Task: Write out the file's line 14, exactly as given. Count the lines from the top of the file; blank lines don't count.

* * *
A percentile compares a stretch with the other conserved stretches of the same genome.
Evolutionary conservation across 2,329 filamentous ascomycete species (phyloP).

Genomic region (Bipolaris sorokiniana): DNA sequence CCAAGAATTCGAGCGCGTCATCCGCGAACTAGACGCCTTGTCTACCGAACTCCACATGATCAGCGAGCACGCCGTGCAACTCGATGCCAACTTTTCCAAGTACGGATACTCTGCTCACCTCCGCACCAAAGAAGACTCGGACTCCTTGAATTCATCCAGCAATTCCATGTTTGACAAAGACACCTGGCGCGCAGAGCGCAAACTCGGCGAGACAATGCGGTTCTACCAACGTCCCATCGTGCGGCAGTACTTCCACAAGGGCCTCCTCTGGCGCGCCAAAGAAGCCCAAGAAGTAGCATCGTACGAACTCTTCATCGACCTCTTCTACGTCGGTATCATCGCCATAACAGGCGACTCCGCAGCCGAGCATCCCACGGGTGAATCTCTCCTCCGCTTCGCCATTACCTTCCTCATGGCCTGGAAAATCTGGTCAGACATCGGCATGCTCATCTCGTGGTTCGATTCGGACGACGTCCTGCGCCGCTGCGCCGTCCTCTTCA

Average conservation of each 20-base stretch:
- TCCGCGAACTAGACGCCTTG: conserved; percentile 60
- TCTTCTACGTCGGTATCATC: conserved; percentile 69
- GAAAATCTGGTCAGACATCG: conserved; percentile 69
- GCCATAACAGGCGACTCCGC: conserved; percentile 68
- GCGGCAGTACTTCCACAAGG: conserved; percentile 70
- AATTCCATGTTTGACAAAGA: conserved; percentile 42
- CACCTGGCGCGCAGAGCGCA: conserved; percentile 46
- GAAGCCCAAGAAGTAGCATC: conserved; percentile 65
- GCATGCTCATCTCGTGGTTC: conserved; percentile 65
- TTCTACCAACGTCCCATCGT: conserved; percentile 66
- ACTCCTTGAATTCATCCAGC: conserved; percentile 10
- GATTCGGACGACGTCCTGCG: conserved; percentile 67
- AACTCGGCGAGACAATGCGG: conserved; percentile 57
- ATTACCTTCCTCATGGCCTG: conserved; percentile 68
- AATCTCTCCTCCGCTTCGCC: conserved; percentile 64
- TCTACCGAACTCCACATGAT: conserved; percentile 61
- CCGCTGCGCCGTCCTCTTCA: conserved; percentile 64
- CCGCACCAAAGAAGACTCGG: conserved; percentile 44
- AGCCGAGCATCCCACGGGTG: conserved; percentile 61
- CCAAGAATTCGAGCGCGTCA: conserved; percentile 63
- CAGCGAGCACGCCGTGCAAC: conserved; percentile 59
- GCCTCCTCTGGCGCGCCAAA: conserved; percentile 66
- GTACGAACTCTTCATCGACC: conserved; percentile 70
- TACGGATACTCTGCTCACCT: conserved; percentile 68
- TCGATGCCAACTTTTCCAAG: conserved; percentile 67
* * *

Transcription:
- TTCTACCAACGTCCCATCGT: conserved; percentile 66